Milton planners finalize report on Granary zoning

Public hearing date to be decided Jan. 3
December 31, 2021

One of the final hurdles to a proposed annexation of 450 acres in Milton that would become the site of a 1,350-unit housing development was cleared Dec. 21 when the Milton Planning and Zoning Commission approved its advisory report recommending Milton Town Council move forward on a zoning of R-2 residential with a large-parcel development overlay.

Town council will schedule a public hearing on the annexation during its 6:30 p.m., Monday, Jan. 3 meeting at Milton library. The public hearing would likely be held in February, and council could vote at that point to annex the property into town.

Planning and zoning commissioners had approved the proposed zoning at their Nov. 16 meeting, with the main issue still to be worked out regarding when developer Convergence Communities would go for a conditional-use permit on what Convergence has called a “brewery incubator,” a small-barrel brewing system that would allow local brewers access to a production facility. Convergence officials told the commission at that meeting that their plan would be to come back for a conditional use later in the site-plan review process.

The development, to be known as The Granary at Draper Farm, would be located on a tract of farmland on Sand Hill Road. Development would be phased in over a 20-year period, although the pace of development would be influenced by market forces. Convergence has planned for 65 percent of the units to be single-family homes and 35 percent townhouses.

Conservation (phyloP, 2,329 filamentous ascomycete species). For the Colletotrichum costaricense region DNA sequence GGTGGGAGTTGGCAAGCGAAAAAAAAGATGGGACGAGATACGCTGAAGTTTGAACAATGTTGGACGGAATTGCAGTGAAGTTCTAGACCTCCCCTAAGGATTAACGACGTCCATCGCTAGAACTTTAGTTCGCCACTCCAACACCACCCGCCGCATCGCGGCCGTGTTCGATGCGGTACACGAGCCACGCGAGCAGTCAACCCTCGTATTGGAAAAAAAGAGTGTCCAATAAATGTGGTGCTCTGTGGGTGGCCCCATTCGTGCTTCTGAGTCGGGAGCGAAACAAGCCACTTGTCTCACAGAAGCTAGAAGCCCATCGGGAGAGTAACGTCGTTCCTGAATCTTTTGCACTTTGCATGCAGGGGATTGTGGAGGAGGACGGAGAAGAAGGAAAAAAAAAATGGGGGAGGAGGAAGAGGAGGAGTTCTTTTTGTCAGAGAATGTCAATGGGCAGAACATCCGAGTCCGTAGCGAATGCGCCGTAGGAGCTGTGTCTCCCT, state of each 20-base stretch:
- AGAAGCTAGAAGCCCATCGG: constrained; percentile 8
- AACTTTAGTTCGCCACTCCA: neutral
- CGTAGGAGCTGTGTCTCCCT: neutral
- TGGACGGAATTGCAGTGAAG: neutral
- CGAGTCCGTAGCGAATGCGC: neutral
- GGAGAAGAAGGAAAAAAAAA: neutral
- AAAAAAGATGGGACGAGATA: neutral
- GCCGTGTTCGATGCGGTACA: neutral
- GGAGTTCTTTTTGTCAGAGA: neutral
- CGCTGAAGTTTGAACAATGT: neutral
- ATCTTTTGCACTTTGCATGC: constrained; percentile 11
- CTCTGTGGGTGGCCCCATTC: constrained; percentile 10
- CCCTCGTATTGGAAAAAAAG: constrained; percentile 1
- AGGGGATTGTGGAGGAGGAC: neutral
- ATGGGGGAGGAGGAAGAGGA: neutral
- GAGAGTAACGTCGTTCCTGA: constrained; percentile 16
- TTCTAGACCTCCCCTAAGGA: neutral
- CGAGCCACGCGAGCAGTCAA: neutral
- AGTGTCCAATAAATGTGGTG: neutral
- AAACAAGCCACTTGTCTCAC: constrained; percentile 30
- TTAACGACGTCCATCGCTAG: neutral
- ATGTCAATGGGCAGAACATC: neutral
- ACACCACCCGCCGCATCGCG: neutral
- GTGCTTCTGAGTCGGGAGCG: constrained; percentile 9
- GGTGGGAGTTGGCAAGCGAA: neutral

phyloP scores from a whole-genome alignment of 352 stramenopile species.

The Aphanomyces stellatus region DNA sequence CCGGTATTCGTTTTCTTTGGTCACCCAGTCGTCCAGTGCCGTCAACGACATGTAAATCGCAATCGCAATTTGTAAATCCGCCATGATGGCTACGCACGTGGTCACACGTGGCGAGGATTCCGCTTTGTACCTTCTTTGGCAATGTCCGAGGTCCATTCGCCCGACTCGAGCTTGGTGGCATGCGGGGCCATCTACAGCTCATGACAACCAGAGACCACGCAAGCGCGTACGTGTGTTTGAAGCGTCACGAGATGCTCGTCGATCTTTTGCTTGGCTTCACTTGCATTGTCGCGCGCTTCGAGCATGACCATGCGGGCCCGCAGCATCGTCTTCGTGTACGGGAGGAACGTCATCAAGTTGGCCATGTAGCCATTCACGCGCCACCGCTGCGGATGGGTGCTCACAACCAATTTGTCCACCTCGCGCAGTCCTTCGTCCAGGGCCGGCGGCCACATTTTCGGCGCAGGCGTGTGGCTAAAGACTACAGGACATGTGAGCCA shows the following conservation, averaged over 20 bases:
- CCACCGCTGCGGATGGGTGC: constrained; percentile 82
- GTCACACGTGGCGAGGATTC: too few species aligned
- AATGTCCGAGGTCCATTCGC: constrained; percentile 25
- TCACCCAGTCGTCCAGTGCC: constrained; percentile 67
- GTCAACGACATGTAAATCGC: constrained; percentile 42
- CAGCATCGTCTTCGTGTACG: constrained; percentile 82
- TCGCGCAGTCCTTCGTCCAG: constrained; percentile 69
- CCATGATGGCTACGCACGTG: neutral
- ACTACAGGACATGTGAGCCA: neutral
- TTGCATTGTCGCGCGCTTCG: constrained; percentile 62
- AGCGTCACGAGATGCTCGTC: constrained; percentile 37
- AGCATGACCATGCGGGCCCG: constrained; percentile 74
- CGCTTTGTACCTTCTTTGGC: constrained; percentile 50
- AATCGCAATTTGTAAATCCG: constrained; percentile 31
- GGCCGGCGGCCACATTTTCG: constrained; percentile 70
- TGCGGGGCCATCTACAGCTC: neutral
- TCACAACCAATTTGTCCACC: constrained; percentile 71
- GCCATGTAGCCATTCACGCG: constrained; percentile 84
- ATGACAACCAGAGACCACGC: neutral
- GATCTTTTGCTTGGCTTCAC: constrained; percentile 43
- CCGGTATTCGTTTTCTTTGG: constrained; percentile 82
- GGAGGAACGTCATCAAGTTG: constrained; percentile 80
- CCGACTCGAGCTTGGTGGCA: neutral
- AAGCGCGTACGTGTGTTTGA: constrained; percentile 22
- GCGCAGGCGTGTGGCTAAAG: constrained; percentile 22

Plans also include 60,000 square feet of commercial space, a working granary, 55 acres of park land to be turned over to the town for public use, and biking and walking trails, which would include a tunnel underneath Sand Hill Road to connect with the Rails To Trails. 

Town council is the last stop on the Granary’s trek toward becoming part of Milton. The project was first examined by the special review committee, which found that the advantages of annexing the parcel outweighed the disadvantages. Among the advantages were that the annexation and subsequent development would increase the town’s parkland and open space, utility fund revenues and tax base, along with providing business opportunities. Another positive factor is that the area is already targeted for growth in the town’s comprehensive development plan.

A report prepared for the town by the University of Delaware’s Institute for Public Administration states that over the proposed 20-year development period between 2024 and 2043, the town stands likely to make an estimated $15 million in revenues. That projection is based on a sale price of $585,000 for each 3,000-square-foot house and $380,000 for each 2,500-square-foot unit, although town council members have said those estimates are too high. 

In turn, over the 20-year development time frame, the town would be projected to spend more than $3 million, with most of those costs related to additional employees and equipment. Among the new hires likely needed over that period would be six new police officers and six public works department employees.

Other disadvantages included the need for road improvements, increased town staff and additional office space for town employees. The report also noted that the town will be impacted by the development whether the land is annexed into Milton or not.

If council approves the annexation following a public hearing, the project would head back to planning and zoning to begin the site-plan review process. 

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